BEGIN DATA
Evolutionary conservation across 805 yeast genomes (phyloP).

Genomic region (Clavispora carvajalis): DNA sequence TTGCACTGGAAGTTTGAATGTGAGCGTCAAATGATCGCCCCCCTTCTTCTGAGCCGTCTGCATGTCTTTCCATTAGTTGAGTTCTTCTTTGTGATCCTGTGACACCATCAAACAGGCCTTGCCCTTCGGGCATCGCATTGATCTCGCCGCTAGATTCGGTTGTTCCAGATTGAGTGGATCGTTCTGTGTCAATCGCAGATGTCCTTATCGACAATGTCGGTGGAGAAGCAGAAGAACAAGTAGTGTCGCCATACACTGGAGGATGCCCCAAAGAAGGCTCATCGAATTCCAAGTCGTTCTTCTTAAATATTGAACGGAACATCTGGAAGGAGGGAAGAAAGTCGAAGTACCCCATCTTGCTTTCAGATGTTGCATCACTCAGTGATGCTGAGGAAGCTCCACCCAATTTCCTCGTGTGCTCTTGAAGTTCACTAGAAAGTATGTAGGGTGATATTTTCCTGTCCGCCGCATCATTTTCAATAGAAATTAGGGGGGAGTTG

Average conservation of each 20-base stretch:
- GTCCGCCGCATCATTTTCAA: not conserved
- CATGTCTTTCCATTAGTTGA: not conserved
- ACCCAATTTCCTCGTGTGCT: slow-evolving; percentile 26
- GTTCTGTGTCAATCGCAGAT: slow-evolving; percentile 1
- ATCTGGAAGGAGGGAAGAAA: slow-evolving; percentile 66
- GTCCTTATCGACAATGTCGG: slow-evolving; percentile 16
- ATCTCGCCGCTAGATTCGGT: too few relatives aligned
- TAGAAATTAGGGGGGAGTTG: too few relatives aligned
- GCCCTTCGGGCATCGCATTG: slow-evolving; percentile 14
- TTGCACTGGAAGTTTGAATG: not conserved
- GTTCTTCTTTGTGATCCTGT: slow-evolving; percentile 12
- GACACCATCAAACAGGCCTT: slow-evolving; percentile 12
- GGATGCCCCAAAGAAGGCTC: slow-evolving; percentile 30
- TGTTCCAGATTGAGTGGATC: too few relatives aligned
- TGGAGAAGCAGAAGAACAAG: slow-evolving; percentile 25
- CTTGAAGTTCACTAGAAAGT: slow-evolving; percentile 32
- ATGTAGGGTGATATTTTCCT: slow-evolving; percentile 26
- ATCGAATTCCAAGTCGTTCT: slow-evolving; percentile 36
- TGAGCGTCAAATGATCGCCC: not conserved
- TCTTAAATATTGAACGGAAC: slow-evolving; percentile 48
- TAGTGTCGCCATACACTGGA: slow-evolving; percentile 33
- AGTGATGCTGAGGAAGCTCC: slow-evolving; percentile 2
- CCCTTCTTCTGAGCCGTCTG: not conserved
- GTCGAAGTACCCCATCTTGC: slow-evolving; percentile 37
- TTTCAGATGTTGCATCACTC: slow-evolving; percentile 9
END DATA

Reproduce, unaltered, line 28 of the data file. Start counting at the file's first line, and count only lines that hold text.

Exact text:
- TTTCAGATGTTGCATCACTC: slow-evolving; percentile 9